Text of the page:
Which among the following is the best investigation to detect the condition as shown in the picture below ?
A. Plain X ray abdomen, erect.
B. Left lateral decubitus.
C. Plain X ray chest, erect.
D. CT Scan.
The condition shown in the picture above represents pneumoperitoneum.
The term pneumoperitoneum refers to the presence of air within the peritoneal cavity.
The most common cause is a perforation of the abdominal viscus—most commonly, a perforated ulcer.
At least 2 radiographs should be obtained, including a supine abdominal radiograph and either an erect chest image or a left lateral decubitus image. The patient should remain in position for 5-10 minutes before a horizontal-beam radiograph is acquired. A lateral chest x-ray has been found to be even more sensitive for the diagnosis of pneumoperitoneum than an erect chest x-ray.
Signs of a large pneumoperitoneum include the following:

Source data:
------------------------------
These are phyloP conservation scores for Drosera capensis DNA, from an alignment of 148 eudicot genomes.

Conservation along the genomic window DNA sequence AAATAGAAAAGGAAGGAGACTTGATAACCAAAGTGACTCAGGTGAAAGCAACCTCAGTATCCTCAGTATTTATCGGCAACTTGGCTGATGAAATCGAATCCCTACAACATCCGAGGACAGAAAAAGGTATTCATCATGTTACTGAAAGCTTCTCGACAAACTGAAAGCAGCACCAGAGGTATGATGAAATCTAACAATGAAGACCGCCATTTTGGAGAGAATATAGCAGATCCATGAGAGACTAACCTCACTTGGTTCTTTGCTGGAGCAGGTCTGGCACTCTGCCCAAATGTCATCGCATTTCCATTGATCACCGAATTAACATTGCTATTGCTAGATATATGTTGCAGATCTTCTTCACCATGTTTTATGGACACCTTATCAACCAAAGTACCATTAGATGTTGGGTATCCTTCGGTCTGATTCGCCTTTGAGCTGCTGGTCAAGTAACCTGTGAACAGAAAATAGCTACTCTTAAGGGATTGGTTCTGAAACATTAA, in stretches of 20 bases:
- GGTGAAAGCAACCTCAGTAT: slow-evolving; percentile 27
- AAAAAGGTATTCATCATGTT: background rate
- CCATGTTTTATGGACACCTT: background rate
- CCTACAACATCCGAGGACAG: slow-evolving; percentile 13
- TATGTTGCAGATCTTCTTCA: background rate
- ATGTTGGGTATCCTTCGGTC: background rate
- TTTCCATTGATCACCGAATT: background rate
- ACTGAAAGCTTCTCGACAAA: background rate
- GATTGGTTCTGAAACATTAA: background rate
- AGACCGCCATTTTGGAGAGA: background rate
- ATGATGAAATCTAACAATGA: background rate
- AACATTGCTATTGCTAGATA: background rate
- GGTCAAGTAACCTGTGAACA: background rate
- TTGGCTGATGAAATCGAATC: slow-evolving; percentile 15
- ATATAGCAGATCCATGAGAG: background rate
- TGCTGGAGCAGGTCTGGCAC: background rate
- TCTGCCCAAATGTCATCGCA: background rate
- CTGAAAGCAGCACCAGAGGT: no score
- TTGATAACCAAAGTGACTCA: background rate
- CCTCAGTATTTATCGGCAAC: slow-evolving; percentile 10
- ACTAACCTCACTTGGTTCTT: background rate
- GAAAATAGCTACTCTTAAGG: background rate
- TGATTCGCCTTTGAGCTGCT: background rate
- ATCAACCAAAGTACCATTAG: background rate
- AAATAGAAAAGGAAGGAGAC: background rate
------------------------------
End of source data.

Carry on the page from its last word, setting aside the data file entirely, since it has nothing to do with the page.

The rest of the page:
- The football sign, which usually represents a large collection of air within the greater sac.
- The gas-relief sign, the Rigler sign, and the double-wall sign are all terms applied to the visualization of the outer wall of bowel loops caused by gas outside the bowel loop and normal intraluminal gas.
- The lateral umbilical ligaments, which contain the inferior epigastric vessels, may become visible as an inverted V sign in the pelvis as a result of a large pneumoperitoneum.
- A telltale triangle sign represents a triangular pocket of air between 2 loops of bowel and the abdominal wall.
- Free air under the diaphragm may depict the diaphragmatic muscle slips as arcuate soft tissue bands, arching parallel to the diaphragmatic dome.
- Air may be present around the spleen.